The Secret Letter

Pub Date:   |   Archive Date: 22 Jul 2019

Member Reviews

A first by me by this author wont be my last! A facinating historical read that left me page turning well into the night! The details were perfect as well as the charcters i really enjoyed each page! Thank you netgalley and the publisher for my arc copy in exchange for my honest review!!! Any fan of historical reads will definatly fall in love with this!
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Magda and Imogen are two girls, living normal lives that are disrupted by war. While I loved that this book was based on a true story, I was hoping and expecting that the lives of these two girls would be intertwined more than they were. The premise was interesting, but the storyline just did not measure up to my expectations. I did find it incredibly interesting to read about the German resistance, so to speak.
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I do enjoy a good historical fiction, those dealing with wars and loss are never easy to read, still i do like a good one. This one, however, was a bit difficult to get through.

The story follows two young women during the six long years of WWII. Imogen in England and Magda in Germany. The idea of the book was interesting and i was rather surprised to find out that it was based on some true event about both girls.
NO matter how hard i tried, i couldn't connect with Imogen, i just couldn't really like her. Somehow, she made the war look like a glamorous garden Party, even when the story followed her during her work as a Wren.
Magda on the other hand, was easier to sympathize with. Living in a small, remote village, she was somehow far away from the center of actions. Yet in her own way, she did try to fight the Nazi doctrines and actions and make a difference.

I did enjoy some parts of this book, but still  i was relieved when i finished it and put it aside and this is not the kind of feeling i would rather have after finishing a book.
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What a wonderful story. I loved this one and I couldn’t put it down. I loved the fact that it began in 1937 in England as well as Germany, focussing on two families and the story switched between the two every other chapter.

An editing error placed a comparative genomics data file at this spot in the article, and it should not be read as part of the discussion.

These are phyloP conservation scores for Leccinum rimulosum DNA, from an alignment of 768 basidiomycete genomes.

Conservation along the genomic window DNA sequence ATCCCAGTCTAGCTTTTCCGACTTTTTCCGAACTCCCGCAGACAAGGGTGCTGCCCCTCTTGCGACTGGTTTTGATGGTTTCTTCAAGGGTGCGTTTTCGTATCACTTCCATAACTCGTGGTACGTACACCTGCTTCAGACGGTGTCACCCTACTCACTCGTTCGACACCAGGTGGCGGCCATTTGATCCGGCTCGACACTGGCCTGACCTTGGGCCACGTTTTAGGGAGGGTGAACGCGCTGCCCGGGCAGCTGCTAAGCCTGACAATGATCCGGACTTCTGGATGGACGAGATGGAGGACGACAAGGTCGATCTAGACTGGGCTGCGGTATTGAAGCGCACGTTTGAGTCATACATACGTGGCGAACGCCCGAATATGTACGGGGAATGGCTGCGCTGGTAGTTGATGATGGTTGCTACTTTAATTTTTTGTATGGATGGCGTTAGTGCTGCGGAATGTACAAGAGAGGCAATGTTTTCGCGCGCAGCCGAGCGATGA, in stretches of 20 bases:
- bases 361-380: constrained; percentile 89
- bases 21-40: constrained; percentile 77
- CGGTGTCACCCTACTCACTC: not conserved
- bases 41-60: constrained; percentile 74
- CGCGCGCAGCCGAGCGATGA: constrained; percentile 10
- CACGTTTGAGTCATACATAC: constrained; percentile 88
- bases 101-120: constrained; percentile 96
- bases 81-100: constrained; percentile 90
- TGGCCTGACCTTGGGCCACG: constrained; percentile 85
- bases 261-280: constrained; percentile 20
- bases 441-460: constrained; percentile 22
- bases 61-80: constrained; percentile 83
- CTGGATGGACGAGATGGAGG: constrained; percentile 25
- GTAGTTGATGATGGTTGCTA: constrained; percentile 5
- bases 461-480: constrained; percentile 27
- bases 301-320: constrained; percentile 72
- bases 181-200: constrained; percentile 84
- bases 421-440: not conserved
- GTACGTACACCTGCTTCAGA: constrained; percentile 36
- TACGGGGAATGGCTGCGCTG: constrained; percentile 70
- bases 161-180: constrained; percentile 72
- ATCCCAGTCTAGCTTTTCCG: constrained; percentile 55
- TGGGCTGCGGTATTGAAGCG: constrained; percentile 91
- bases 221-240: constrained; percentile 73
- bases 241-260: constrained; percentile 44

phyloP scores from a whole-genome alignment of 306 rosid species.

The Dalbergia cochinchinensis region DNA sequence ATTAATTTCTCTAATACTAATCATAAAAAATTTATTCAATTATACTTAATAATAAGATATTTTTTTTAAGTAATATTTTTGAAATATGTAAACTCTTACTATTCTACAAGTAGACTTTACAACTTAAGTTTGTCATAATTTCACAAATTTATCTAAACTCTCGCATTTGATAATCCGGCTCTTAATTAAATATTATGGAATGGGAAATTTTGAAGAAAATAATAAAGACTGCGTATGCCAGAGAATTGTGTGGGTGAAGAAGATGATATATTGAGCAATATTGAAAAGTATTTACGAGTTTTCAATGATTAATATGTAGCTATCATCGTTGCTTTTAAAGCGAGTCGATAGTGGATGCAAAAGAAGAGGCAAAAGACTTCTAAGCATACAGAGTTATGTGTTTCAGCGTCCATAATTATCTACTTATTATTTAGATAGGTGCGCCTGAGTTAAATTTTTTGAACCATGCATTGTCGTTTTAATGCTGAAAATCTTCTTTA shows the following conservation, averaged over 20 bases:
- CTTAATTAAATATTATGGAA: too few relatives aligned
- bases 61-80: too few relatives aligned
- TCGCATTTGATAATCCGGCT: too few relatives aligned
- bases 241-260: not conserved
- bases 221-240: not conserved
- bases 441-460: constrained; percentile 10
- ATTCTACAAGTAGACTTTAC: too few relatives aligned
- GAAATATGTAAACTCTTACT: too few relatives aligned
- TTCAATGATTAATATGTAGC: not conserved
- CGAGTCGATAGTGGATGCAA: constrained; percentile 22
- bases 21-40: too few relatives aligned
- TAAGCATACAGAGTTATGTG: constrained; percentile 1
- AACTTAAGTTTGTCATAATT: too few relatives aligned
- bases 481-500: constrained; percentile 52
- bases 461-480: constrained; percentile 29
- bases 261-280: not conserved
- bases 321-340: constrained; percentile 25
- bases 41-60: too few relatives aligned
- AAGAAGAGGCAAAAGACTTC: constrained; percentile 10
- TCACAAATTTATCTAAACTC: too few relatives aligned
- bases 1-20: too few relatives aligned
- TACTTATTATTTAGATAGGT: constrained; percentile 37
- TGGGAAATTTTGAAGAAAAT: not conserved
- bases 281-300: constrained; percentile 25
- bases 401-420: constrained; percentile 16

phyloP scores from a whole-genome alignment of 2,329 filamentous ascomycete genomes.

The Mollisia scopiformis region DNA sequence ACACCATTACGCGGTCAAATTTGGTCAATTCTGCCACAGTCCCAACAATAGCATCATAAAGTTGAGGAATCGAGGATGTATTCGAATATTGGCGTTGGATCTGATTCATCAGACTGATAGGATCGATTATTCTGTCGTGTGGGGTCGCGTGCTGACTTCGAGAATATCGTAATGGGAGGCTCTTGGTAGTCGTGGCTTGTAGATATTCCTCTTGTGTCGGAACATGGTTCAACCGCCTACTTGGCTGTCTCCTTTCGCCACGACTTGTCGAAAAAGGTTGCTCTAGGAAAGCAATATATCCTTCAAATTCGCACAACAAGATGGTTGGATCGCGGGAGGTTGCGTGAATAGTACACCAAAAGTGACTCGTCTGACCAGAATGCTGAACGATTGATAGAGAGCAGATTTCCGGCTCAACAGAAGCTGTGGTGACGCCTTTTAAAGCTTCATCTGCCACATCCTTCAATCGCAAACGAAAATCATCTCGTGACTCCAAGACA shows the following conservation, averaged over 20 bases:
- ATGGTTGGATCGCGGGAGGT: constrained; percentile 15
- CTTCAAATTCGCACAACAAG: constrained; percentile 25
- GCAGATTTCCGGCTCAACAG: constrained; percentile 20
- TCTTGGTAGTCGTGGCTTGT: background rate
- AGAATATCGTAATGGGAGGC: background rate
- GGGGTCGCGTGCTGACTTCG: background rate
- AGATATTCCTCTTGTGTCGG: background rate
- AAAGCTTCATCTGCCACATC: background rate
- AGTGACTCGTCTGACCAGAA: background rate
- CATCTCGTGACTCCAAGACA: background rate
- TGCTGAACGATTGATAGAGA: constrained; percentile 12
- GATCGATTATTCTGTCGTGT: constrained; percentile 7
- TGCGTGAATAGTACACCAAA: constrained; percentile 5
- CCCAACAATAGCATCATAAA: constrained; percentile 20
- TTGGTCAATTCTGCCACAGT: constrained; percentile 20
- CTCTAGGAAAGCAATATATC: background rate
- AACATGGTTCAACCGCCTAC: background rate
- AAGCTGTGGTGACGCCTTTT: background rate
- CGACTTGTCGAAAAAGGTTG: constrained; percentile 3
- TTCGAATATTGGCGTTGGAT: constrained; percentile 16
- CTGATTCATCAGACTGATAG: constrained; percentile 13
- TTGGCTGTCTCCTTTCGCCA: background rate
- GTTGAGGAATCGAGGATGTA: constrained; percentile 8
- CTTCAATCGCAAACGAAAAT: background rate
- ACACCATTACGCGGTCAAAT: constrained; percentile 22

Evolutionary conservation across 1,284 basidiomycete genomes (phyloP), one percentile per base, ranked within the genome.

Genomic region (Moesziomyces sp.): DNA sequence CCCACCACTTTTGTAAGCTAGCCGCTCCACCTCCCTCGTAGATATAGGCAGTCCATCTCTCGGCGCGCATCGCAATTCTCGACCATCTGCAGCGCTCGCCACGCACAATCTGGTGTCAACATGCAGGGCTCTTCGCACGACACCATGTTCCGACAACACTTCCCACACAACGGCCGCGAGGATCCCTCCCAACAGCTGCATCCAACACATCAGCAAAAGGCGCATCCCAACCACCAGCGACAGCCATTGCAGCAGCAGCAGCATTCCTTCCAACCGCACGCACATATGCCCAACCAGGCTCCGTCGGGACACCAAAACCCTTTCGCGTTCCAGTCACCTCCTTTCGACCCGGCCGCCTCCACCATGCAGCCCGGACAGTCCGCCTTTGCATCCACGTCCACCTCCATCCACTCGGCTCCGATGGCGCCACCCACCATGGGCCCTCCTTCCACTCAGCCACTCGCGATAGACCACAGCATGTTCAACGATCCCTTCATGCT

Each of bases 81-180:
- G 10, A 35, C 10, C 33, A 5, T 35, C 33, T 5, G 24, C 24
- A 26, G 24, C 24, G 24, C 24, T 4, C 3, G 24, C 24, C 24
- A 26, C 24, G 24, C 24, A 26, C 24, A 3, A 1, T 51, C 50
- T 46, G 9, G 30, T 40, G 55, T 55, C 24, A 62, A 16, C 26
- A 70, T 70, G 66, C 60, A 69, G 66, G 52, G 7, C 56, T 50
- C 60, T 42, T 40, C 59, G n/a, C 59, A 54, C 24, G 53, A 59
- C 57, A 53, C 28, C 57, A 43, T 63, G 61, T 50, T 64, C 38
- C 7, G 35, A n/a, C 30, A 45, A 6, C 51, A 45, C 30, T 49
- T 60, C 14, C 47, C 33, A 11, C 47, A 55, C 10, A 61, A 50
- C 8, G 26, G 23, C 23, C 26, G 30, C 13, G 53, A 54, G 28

It gave you an idea of life from the German perspective as well as the English. 
My thanks to NetGalley and the publishers for the opportunity to read this wonderful book in return for an honest review.
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A well written historical novel set in WWII Germany during the Nazi regime. Seen from different viewpoints, this is a poignant novel from the point of view of Magda in Germany and Imogen in England. A true portrait of how this war changed lives.
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As a family historian, I know that everyone has a tale to tell. While most of these stories are of everyday people living ordinary lives, occasionally an extraordinary tale is uncovered. Such is the case with The Secret Letter, written by Debbie Rix, a historical fiction novel inspired by her parents’ wartime experiences.


The Secret Letter tells the tale of two girls on the cusp of womanhood from opposing sides on the brink of war. Imogen Mitchell is a 15-year English girl whose family exiles her to the country when Great Britain declares war on Germany in 1939. For years, Imogen is disconnected from her family both physically and emotionally; her parent’s frequent letters and infrequent visits are her lifeline to her home, Newcastle-upon-Tyne. Meanwhile, across the North Sea resides a 13-year old German farm girl named Magda Maier, whose older brother Karl is studying at Oxford University and whose best friend Lotte has been taken away because of her faith.

Despite their differences, Imogen and Magda share the same desire: to take down the Nazi regime. In 1943, Imogen becomes a plotter for the Women’s Royal Naval Service (known as the Wrens), working on classified troop movements. Magda joins die Weiße Rose (the White Rose), a resistance group led by German university students, as well as conceals and cares for injured Allied airmen at her family’s farm (both actions which are punishable by death). At first, it seems as if Imogen’s and Magda’s lives are completely separate, but soon, unbeknownst to them, fate inextricably entwines their lives together.

Poignant and pensive, The Secret Letter pulled me into its pages. I quickly came to care for both Imogen and Magda;. I was saddened by their heartaches and exhilarated by their joys. An exceptional tale of two ordinary women living extraordinary lives, I highly recommend The Secret Letter to anyone who appreciates a great story.

***
I received a complimentary copy of this book from Bookouture, courtesy of a NetGalley giveaway. Opinions expressed in this review are entirely my own.
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This was such a good read.
Through the characters of two young girls growing up in World War 2, Imogen in England and Magda in German, we see the war through their eyes. And fascinating and moving are their stories. I learned such a lot as well as being entertained. I feel this would be a good read for adolescents too, a way of introducing the social history of this time.